Password security is a favorite topic of mine, and one I’ve written numerous posts on. Today I thought I’d deal with the topic of password management. If you’re active on the web you’ll likely have a lot of accounts all over the place from things like facebook and twitter, to your bank and paypal, as well as memberships with other social networks and websites. Hopefully by now you’ve recognized the importance of using a different password for each of these sites. (If you haven’s and your banking password is the same as your facebook password than do yourself a favor, stop reading this article right now and go make some changes. Once you’ve done that come on back and finish off this article for some tips on managing your now myriad of different passwords.)
There’s a lot of different ways to manage passwords, and you’ve got to find something you are comfortable with and assured of its security. Perhaps you’re still the type that keeps scraps of paper and sticky notes by your computer, this may be okay for you since it’s unlikely you’ll have any hackers visiting you at home, and as long as you trust the people who are there, but it’s not the most organized, efficient and secure system available.
Browsers like Firefox, Internet Explorer etc, have stored password features which will store both your usernames and passwords and then fill in the appropriate fields for you when logging in to a site. Bev Robb from Tekblog suggests “not saving passwords in the browser due to the potential for cross-site scripting malware drive bys.” rather Bev advises “if you must save passwords (in your browser) than use third party [plugins] such as LastPass“
For myself I’ve struggled to find password management software that is secure, and easy to use. I’ve tried numerous password management programs over the years, and the one I’ve continued to come back to time and time again is KeePass Password Safe. KeePass is a free open source password manager, which helps you to manage your passwords in a secure way. You can put all your passwords in one database, which is locked with one master key or a key file. So you only have to remember one single master password or select the key file to unlock the whole database. The databases are encrypted using the best and most secure encryption algorithms currently known (AES and Twofish).
Now before you go gung-ho on managing all your passwords, it is important to make sure you are creating strong passwords. That is passwords that are not guessable or easily hackable by brute force. Microsoft offers some helpful advice on creating strong passwords here.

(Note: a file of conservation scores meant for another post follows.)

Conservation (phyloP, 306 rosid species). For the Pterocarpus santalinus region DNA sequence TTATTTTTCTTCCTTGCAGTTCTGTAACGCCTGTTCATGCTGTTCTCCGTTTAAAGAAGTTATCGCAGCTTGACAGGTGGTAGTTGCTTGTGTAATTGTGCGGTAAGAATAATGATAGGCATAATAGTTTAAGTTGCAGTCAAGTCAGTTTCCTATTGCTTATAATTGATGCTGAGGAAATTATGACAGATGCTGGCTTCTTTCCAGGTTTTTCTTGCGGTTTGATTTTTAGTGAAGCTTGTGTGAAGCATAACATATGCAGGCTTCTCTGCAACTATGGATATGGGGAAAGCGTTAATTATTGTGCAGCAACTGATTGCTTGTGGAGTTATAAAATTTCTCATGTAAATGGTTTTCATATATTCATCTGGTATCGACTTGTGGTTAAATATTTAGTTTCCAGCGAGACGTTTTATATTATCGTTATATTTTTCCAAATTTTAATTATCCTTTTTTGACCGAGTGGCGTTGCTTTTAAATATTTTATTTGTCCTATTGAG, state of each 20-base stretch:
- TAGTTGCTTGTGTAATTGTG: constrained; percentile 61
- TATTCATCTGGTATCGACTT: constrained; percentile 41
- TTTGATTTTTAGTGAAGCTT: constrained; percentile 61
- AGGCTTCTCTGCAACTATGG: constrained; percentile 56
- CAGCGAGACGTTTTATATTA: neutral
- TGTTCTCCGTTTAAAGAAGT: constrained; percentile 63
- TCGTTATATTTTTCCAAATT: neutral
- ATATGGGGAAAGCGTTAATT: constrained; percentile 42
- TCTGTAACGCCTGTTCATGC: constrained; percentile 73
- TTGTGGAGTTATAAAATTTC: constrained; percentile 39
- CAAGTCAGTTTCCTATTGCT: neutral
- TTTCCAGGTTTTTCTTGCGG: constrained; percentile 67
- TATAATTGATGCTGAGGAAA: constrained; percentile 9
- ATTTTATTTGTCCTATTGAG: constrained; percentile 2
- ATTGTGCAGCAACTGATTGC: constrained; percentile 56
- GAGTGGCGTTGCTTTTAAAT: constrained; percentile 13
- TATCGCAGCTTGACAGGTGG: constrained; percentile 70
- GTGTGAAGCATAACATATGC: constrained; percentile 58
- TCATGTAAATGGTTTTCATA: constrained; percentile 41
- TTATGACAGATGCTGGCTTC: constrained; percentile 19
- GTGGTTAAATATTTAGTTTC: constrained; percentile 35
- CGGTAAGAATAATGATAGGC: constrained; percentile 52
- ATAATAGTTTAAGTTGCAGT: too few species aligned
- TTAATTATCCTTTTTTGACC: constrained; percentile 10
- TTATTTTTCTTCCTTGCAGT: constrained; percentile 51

I asked Brian Krebs his opinion on browser-based password managers. “I think browser-based password managers are fine for some things. I use Firefox’s password manager to store passwords for things like Twitter, and random forums that I visit a lot. For laptops and physical security, one should always make sure the stored passwords are assigned a master password. [Firefox does include this feature, but you need to set it up manually]. But one should never store passwords to sensitive sites (bank, credit-related). Keyloggers, form-grabbers and password stealers are embedded in almost all malware these days, and the first thing malware does is rip out your stored passwords.”
Brian recommends, “A better solution is to use a password manager that encrypts the data on your hard drive and allows the browser to interact with it when needed. This sure beats having a lot of passwords written on random scraps of paper, which described my password system up until a few years ago. I use Roboform2go, but there are free alternatives (I think Bruce’s Schneier’s PasswordSafe is still available and is a great program).”
And with that our attention is drawn back to KeePass which does a masterful job at storing your password and is also able to interact with a third party plugin for your browser.
So how are you managing passwords?